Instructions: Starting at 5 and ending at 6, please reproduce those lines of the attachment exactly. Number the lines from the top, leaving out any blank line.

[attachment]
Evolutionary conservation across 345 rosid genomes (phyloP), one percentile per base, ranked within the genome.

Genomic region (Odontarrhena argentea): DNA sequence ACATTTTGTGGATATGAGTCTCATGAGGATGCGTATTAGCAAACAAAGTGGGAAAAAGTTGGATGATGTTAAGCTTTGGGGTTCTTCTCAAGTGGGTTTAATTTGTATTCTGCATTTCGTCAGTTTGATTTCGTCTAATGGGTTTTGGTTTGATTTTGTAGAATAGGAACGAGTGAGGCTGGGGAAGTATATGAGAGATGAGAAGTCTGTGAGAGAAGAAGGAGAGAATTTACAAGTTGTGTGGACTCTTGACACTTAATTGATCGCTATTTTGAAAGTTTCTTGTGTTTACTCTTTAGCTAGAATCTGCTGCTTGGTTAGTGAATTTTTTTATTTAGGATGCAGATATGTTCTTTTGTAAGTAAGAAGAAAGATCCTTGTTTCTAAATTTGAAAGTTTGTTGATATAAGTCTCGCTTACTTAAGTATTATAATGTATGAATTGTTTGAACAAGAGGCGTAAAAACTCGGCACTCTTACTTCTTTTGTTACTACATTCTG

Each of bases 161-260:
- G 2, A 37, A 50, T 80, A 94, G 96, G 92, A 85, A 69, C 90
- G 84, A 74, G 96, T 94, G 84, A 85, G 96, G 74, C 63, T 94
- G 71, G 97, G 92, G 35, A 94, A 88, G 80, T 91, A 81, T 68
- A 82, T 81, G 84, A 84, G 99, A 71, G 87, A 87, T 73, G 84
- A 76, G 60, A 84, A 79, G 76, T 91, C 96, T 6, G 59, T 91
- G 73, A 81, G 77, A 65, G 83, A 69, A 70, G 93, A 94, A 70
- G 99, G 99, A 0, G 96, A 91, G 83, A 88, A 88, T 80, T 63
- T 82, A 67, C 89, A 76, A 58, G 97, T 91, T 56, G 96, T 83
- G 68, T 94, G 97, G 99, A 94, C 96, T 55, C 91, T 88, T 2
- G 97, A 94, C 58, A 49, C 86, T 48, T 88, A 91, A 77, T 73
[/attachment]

- G 84, A 74, G 96, T 94, G 84, A 85, G 96, G 74, C 63, T 94
- G 71, G 97, G 92, G 35, A 94, A 88, G 80, T 91, A 81, T 68